And why walk on eggshells guys, being chosen doesn mean we bear a greater responsibility and a closer relationship with God, so yeah, that sort of does make us "better" although better is a misleading word. I don't believe in equality, however I do believe that anyone should have the opportunity to improve their circumstances, so if you want to be chosen, make the choice yourself, who's stopping you? "Equality" per say is actually not fair on those who think and make better choices.
March 30, 2009 3:57 PM
The Real Meaning of Chosen
Passover is G-d's way of painting a detailed picture of the redemption story that began at Garden of Eden. He promised a Redeemer to Even and out of all the lineages from the earth He chose Abraham's lineage to produce the Chosen One better known to us as the coming Messiah who is His first born who will establish the Kingdom that Adam abdicated.
The story of passover is the complete story of how the redemption would happen in the future by the symbolism of events that gave birth of the nation that will bring about the fulfillment of our great G-d's promises during and after the Adamic period (present age)is fulfilled.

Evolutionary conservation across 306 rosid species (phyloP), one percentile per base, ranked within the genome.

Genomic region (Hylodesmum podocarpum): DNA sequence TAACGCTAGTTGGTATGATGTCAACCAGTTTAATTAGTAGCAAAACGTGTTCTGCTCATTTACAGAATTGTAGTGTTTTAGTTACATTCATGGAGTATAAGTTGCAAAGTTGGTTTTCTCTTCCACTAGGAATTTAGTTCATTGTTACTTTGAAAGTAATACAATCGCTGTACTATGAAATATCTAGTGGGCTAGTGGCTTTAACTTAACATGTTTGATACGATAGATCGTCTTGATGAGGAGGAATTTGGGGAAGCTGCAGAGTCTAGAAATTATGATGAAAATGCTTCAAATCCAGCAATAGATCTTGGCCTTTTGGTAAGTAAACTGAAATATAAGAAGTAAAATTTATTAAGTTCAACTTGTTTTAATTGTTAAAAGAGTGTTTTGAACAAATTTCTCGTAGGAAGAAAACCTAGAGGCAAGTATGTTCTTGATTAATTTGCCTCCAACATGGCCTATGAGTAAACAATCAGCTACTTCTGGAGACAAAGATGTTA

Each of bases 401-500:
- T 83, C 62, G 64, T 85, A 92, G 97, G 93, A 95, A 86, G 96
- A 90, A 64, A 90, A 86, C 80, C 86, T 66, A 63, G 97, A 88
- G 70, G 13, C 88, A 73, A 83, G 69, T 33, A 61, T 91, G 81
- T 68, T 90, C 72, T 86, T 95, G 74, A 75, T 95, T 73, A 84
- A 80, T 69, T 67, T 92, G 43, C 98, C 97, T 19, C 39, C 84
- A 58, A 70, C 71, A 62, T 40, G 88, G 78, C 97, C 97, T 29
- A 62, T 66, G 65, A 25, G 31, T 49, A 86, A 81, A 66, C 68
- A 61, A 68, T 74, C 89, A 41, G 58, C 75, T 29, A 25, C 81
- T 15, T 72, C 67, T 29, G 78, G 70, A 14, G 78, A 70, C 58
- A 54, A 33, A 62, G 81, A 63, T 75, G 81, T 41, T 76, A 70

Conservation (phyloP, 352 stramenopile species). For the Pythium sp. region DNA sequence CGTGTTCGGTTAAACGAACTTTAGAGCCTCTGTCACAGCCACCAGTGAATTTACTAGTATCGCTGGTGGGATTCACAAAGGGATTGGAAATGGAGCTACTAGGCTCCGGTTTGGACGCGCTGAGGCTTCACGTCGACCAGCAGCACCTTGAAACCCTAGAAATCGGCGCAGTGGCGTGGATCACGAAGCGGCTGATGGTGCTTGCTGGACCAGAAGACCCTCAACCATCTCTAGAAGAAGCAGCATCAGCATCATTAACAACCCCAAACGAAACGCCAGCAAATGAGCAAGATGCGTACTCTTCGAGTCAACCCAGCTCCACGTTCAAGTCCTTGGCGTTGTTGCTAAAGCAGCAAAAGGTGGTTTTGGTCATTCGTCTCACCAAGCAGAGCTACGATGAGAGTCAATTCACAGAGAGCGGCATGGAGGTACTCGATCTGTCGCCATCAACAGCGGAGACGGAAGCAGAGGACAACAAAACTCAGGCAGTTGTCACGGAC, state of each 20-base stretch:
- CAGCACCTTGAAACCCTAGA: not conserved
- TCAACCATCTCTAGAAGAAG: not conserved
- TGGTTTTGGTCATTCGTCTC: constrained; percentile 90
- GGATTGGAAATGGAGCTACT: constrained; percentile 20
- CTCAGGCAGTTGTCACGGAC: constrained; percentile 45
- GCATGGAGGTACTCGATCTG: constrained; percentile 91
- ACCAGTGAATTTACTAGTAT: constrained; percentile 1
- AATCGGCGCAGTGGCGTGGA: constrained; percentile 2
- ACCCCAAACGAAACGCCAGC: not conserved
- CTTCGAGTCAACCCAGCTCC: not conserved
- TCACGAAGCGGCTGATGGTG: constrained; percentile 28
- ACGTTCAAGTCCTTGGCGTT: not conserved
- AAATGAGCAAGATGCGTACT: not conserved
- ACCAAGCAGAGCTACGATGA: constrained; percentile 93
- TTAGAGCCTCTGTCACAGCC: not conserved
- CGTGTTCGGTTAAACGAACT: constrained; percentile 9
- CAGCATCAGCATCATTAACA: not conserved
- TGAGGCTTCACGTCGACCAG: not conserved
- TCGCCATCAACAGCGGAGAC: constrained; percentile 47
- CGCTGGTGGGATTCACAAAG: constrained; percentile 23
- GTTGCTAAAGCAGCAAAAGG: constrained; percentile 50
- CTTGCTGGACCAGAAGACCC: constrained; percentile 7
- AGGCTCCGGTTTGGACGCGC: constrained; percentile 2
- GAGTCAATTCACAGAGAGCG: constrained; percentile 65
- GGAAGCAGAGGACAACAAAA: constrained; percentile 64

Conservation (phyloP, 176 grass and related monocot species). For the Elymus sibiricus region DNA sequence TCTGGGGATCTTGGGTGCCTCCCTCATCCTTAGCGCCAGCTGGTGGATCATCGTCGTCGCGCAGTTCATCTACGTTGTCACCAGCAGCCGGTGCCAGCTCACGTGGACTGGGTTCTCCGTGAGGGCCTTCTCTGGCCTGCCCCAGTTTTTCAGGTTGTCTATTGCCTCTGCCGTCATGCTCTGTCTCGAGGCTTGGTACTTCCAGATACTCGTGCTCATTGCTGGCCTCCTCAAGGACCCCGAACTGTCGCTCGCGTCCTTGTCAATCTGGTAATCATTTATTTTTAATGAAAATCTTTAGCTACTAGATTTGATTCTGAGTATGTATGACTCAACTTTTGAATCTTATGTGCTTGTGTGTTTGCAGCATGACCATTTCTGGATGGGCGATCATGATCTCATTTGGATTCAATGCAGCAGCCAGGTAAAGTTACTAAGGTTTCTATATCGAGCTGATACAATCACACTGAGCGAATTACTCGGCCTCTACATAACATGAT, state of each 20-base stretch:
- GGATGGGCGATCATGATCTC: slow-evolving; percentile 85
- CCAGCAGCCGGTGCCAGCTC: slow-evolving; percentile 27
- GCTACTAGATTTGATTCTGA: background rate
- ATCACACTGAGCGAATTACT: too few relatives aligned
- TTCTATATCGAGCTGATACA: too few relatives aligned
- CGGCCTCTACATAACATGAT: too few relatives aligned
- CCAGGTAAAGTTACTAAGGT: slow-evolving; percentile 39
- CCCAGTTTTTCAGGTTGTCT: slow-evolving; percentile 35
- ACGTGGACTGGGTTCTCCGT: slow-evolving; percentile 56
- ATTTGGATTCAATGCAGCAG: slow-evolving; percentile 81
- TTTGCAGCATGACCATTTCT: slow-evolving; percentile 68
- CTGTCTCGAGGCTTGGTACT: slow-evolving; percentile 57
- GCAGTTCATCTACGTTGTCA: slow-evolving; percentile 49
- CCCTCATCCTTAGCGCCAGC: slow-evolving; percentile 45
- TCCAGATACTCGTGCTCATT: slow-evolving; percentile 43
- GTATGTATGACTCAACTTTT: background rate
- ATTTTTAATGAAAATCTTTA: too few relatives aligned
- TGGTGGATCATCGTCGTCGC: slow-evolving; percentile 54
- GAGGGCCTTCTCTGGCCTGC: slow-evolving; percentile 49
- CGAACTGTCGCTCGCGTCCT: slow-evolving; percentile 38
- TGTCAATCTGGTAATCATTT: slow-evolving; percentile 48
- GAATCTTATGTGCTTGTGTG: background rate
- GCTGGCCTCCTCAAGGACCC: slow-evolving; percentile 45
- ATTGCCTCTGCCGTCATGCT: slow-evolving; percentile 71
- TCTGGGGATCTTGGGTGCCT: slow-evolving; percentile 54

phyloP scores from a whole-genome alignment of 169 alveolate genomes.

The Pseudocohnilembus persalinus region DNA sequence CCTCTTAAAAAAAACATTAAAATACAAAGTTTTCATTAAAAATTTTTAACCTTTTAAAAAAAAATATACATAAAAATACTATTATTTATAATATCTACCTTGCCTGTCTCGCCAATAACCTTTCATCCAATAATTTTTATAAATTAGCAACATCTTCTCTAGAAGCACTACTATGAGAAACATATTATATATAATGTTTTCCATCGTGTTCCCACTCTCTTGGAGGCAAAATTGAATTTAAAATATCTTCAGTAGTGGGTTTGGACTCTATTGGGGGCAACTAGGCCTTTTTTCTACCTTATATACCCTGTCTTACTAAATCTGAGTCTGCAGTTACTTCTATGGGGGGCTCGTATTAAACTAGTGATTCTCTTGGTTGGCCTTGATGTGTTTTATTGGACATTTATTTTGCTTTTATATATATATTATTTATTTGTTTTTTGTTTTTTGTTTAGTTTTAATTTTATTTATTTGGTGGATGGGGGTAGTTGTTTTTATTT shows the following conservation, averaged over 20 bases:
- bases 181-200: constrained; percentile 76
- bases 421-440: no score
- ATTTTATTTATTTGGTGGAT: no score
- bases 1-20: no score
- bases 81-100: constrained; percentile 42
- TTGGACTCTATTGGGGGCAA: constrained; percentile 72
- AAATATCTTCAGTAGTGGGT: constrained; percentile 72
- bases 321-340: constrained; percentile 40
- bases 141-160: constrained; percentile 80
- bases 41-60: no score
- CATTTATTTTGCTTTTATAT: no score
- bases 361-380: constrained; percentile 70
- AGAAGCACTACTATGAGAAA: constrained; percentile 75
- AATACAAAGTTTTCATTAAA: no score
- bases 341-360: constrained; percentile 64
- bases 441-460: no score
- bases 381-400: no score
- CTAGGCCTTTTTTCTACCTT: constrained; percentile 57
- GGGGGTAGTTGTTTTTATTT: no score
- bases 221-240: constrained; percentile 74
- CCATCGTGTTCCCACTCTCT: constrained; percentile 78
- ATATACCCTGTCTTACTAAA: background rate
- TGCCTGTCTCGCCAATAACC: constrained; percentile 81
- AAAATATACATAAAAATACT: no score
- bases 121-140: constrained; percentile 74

By the way, G-d did not mess with Pharoh's mind but rather He knows man's heart and knows how pride will react to circumstances. There is no mystery that Pharoh, who thought he was god in the flesh to his subjects, would not take kindly to a nation of slaves to tell him what to do. Unfortunately, we tend to humanize G-d and ignoring that to Him there is no past or future, He saw Pharoh's actions as past event typical of a self centered monarch.
March 30, 2009 4:45 AM
More on Chosenness